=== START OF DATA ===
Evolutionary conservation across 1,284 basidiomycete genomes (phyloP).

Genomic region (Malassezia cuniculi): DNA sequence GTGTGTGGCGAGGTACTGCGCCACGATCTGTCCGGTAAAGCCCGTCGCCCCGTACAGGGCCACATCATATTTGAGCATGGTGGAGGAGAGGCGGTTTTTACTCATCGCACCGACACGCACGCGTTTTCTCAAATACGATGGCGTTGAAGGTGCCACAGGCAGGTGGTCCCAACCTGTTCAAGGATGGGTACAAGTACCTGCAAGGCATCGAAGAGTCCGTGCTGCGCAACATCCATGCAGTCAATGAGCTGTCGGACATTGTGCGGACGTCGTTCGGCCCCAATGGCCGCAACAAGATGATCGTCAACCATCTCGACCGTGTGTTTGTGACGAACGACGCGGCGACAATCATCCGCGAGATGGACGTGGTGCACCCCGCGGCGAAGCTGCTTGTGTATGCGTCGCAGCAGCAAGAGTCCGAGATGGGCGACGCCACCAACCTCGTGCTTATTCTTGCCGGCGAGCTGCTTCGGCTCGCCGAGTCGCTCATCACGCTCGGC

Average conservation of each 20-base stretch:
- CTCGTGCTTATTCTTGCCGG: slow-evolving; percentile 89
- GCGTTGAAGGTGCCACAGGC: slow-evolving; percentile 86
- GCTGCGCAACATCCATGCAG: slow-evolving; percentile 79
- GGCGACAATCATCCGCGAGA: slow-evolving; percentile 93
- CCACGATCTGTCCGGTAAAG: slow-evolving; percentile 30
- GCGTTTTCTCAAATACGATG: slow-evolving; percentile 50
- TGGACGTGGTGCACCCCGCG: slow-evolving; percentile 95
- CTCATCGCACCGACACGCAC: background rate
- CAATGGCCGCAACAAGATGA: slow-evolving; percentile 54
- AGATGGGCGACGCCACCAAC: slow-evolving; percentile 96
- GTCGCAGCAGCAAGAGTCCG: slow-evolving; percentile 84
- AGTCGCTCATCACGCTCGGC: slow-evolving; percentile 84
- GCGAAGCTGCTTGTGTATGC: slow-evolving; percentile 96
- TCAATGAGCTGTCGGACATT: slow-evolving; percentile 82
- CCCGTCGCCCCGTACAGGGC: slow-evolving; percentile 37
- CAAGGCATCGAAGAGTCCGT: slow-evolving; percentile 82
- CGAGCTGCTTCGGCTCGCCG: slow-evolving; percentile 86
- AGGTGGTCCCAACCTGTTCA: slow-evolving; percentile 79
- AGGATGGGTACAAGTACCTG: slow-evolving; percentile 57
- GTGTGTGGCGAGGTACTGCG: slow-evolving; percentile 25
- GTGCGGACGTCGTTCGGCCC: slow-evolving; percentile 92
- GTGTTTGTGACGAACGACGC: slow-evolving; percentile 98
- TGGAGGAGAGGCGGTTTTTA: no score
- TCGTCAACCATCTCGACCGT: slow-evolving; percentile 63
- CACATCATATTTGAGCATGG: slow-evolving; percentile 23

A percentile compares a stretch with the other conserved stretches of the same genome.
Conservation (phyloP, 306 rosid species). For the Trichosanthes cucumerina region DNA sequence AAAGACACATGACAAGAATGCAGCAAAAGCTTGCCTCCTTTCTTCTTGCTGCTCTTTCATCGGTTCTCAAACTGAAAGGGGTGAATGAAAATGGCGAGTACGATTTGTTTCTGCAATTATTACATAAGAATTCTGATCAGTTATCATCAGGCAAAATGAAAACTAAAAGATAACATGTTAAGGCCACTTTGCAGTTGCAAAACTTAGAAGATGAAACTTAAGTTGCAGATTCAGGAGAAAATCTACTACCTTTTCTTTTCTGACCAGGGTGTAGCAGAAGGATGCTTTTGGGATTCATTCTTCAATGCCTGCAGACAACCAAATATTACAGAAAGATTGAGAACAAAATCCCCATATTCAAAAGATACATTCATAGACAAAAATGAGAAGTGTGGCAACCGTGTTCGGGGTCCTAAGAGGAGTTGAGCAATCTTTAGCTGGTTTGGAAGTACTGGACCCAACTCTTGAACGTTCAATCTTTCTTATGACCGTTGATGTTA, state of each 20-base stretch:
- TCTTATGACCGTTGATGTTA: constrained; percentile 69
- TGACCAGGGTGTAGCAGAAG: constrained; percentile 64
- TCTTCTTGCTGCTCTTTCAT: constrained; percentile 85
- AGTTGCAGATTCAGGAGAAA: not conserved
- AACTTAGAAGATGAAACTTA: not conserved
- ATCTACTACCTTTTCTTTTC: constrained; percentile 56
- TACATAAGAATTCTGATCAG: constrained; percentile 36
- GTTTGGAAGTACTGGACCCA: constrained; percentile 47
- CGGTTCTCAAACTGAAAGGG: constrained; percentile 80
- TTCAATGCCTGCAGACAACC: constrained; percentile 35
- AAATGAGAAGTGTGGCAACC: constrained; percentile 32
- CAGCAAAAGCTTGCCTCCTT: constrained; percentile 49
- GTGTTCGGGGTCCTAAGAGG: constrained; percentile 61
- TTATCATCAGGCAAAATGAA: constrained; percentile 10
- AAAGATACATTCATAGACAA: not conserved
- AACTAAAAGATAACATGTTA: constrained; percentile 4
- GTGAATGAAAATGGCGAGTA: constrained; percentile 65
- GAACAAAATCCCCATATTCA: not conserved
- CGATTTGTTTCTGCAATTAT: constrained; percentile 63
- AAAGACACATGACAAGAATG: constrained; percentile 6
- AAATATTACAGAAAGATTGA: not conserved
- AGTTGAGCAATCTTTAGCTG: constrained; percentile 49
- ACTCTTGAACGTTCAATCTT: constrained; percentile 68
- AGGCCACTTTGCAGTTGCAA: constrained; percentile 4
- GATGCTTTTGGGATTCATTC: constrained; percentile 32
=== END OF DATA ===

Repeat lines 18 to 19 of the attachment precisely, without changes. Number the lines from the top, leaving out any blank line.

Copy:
- CCCGTCGCCCCGTACAGGGC: slow-evolving; percentile 37
- CAAGGCATCGAAGAGTCCGT: slow-evolving; percentile 82